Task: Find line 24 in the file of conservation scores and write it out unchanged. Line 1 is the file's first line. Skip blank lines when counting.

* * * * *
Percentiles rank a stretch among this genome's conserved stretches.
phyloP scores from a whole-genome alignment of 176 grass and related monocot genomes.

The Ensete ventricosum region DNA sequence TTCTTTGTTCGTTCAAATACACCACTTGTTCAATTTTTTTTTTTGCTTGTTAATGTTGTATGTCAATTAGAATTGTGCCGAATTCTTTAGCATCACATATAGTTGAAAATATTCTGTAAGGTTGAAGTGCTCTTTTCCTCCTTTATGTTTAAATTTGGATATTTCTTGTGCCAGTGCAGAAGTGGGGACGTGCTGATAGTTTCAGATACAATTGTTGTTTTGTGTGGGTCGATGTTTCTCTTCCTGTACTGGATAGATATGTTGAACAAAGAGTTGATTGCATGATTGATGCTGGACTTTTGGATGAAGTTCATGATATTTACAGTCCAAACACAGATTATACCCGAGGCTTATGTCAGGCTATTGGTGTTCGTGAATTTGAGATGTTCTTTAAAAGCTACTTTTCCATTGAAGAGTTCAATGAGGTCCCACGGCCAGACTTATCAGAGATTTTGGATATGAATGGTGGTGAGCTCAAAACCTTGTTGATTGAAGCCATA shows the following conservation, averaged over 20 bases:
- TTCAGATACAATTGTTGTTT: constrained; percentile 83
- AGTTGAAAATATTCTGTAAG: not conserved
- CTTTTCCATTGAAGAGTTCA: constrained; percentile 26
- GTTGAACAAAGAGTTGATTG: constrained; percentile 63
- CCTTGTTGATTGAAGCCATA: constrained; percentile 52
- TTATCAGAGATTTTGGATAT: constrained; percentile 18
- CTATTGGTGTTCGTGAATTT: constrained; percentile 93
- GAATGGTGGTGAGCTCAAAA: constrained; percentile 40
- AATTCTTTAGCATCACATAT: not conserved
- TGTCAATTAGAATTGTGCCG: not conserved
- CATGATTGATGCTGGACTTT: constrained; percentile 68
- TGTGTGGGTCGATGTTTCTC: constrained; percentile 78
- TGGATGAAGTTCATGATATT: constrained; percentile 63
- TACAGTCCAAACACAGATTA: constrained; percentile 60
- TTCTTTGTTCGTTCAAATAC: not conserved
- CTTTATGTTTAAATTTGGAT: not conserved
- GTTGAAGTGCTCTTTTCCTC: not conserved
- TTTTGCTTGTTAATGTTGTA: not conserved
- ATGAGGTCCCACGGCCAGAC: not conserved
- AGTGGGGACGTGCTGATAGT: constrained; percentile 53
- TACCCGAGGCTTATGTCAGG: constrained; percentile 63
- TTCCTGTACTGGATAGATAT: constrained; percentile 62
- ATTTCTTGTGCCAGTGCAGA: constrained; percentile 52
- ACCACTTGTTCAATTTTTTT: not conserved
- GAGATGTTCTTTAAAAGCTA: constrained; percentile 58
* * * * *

- TACCCGAGGCTTATGTCAGG: constrained; percentile 63